Project SAILS: What are the downsides to using research narratives?

Melanie: I think it’s important to acknowledge that research narratives do require more time to assess than, for example, grading a quiz.

It’s best to read many narratives at one time in order to better understand the data in light of other students’ responses. It does take time to read through each narrative and make meaning of the data, but the time is well worth it to really understand the information literacy skills of our students.

Research narratives also require collaboration with faculty, in terms of designing a prompt and potentially creating a rubric. Faculty that include the research narrative as part of the assignment need to provide copies of the research narratives to librarians for our own assessment. This “hurdle” is getting much easier with learning management systems, like Blackboard, where faculty can simply grant access for librarians to the student research papers submitted within these programs.

Lastly, students do not expose everything about their research process, but we are learning about what is most important to them, as selected by them.

Project SAILS: How have faculty responded to using research narratives?

Melanie: Research narratives have had a significant impact on our faculty’s classroom practices because they have been able to illuminate the research skills, behaviours, and attitudes of our freshmen.  Some results include:

  • Faculty are putting themselves in the mind of a novice researcher and adjusting their teaching practices and curriculum to their level of knowledge.
  • Faculty across the disciplines are becoming more aware of the shared responsibility to teach research skills.
  • Sparked conversations about teaching information literacy skills over the course of a student’s college career, not just in a Freshman English composition course.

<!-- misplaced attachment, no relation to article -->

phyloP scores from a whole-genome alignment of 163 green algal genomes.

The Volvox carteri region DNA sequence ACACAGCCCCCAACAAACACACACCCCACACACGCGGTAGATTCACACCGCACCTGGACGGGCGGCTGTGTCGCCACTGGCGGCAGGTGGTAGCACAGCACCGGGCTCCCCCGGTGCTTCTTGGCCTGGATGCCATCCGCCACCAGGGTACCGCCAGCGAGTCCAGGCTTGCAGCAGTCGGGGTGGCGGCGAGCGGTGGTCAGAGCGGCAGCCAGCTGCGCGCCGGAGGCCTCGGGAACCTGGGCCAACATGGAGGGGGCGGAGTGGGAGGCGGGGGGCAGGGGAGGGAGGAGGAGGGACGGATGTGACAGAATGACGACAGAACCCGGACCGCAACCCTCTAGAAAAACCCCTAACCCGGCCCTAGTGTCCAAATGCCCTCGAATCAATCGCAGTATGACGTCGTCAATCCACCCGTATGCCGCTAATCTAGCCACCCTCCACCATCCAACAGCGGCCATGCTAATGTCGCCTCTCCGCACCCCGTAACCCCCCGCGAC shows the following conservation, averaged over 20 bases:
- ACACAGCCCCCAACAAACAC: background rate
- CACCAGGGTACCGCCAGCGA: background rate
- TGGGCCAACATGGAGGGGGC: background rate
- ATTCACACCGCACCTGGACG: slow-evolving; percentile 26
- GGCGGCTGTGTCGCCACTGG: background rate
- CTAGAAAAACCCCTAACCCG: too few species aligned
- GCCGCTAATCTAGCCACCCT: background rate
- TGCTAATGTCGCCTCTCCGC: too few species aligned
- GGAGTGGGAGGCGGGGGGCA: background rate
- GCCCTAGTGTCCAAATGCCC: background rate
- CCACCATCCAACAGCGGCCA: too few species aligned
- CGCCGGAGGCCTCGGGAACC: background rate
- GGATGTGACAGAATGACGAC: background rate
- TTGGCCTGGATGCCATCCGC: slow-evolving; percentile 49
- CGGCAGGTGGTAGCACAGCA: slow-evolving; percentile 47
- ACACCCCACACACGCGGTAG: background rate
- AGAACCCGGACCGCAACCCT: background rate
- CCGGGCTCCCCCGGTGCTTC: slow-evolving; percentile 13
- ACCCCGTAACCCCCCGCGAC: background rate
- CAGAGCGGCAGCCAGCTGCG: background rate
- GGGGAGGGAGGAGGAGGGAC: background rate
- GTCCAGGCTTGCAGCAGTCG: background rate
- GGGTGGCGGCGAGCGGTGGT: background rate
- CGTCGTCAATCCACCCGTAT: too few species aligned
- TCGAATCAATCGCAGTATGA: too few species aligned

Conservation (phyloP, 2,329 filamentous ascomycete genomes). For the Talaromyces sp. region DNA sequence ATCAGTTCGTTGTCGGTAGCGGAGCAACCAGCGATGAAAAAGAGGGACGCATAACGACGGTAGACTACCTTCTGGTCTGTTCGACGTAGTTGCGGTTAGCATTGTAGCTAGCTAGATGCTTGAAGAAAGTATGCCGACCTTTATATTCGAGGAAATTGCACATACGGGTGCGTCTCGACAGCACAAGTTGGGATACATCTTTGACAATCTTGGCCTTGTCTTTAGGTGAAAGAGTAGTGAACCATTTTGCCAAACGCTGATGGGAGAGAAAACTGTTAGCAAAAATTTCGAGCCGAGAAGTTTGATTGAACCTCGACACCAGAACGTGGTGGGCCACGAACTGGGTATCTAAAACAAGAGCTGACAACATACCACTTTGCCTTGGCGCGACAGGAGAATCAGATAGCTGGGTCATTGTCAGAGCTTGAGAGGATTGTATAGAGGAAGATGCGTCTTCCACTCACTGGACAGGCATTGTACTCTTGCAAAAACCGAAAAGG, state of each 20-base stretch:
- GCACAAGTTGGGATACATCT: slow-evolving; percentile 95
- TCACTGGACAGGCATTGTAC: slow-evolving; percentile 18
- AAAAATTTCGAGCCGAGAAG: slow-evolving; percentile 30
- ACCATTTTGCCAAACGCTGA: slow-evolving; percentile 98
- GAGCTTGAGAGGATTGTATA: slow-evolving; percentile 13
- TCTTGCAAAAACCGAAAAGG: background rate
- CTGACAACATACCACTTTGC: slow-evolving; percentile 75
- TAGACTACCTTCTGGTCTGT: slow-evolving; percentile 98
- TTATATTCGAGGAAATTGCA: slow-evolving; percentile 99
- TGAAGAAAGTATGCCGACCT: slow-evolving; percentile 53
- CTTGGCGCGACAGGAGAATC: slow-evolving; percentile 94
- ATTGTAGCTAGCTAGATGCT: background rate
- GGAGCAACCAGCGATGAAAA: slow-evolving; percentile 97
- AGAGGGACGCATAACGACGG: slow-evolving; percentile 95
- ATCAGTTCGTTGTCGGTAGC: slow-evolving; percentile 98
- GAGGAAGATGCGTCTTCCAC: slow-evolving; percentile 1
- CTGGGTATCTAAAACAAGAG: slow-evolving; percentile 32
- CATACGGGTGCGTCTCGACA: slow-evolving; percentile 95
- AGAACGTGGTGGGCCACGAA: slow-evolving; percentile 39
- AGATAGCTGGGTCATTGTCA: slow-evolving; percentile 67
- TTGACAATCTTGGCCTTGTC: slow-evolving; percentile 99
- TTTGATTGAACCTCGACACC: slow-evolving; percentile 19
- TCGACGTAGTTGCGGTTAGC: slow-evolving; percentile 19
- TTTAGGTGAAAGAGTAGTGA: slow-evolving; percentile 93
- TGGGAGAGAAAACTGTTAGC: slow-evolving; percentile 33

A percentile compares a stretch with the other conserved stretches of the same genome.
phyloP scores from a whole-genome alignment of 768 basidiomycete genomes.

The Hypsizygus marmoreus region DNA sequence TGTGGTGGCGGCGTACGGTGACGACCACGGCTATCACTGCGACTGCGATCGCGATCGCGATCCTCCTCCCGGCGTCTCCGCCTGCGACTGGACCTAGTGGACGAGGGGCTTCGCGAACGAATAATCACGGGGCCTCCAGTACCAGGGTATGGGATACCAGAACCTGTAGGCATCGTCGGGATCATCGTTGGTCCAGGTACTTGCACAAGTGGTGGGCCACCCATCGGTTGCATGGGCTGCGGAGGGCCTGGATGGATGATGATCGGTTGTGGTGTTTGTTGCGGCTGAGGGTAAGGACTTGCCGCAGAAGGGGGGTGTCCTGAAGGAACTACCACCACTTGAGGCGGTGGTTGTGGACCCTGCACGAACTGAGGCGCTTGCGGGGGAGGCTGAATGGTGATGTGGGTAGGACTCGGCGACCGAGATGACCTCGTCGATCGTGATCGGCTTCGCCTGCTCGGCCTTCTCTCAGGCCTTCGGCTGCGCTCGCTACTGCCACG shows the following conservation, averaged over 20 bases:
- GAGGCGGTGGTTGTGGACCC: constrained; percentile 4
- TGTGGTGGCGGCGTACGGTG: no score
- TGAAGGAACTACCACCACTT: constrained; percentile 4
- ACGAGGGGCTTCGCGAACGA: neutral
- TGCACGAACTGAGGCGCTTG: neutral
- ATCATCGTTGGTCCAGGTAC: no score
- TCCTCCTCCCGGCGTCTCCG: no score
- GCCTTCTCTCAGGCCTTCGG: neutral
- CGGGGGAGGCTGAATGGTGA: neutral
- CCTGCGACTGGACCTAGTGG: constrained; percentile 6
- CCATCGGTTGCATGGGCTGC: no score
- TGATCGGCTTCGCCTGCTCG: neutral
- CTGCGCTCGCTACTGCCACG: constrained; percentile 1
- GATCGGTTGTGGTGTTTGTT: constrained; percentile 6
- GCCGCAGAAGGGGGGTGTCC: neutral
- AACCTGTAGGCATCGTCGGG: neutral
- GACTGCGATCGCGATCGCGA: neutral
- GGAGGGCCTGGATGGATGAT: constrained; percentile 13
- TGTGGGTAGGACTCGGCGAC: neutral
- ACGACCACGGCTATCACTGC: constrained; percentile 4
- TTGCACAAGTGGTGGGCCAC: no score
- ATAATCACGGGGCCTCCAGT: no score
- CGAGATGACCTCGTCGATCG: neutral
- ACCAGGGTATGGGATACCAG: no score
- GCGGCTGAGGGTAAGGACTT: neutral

• More impactful integration of librarians in courses.

For more on how faculty are seeing the value of information literacy narratives, I interviewed a faculty member of one of our Freshman Composition courses.

Project SAILS: Are there other applications of research narratives?

Melanie: Yes, another important application for research narratives is use as a longitudinal assessment across a student’s time in college. Looking longitudinally at a student’s research narratives, year after year, may allow us to see if their thinking has changed over the time and how their information literacy skills are developing.

We really enjoyed meeting Melanie and hearing how she is using research narratives at her institution. We are planning to add resources specific to research narratives to our blog in the coming months, as we see the benefit of using a multiple-choice IL assessment (like Project SAILS) along with a research narrative. Using the two in tandem will allow faculty and librarians to understand information literacy proficiencies of their students, while also understanding the thinking process students are using during research.

Melanie’s Prezi from her session at ACRL can be viewed below:

You can also connect with Melanie on LinkedIn, learn more about her work with Librarians Without Borders, follow her on Twitter, or contact her for more information about using research narratives at your institution.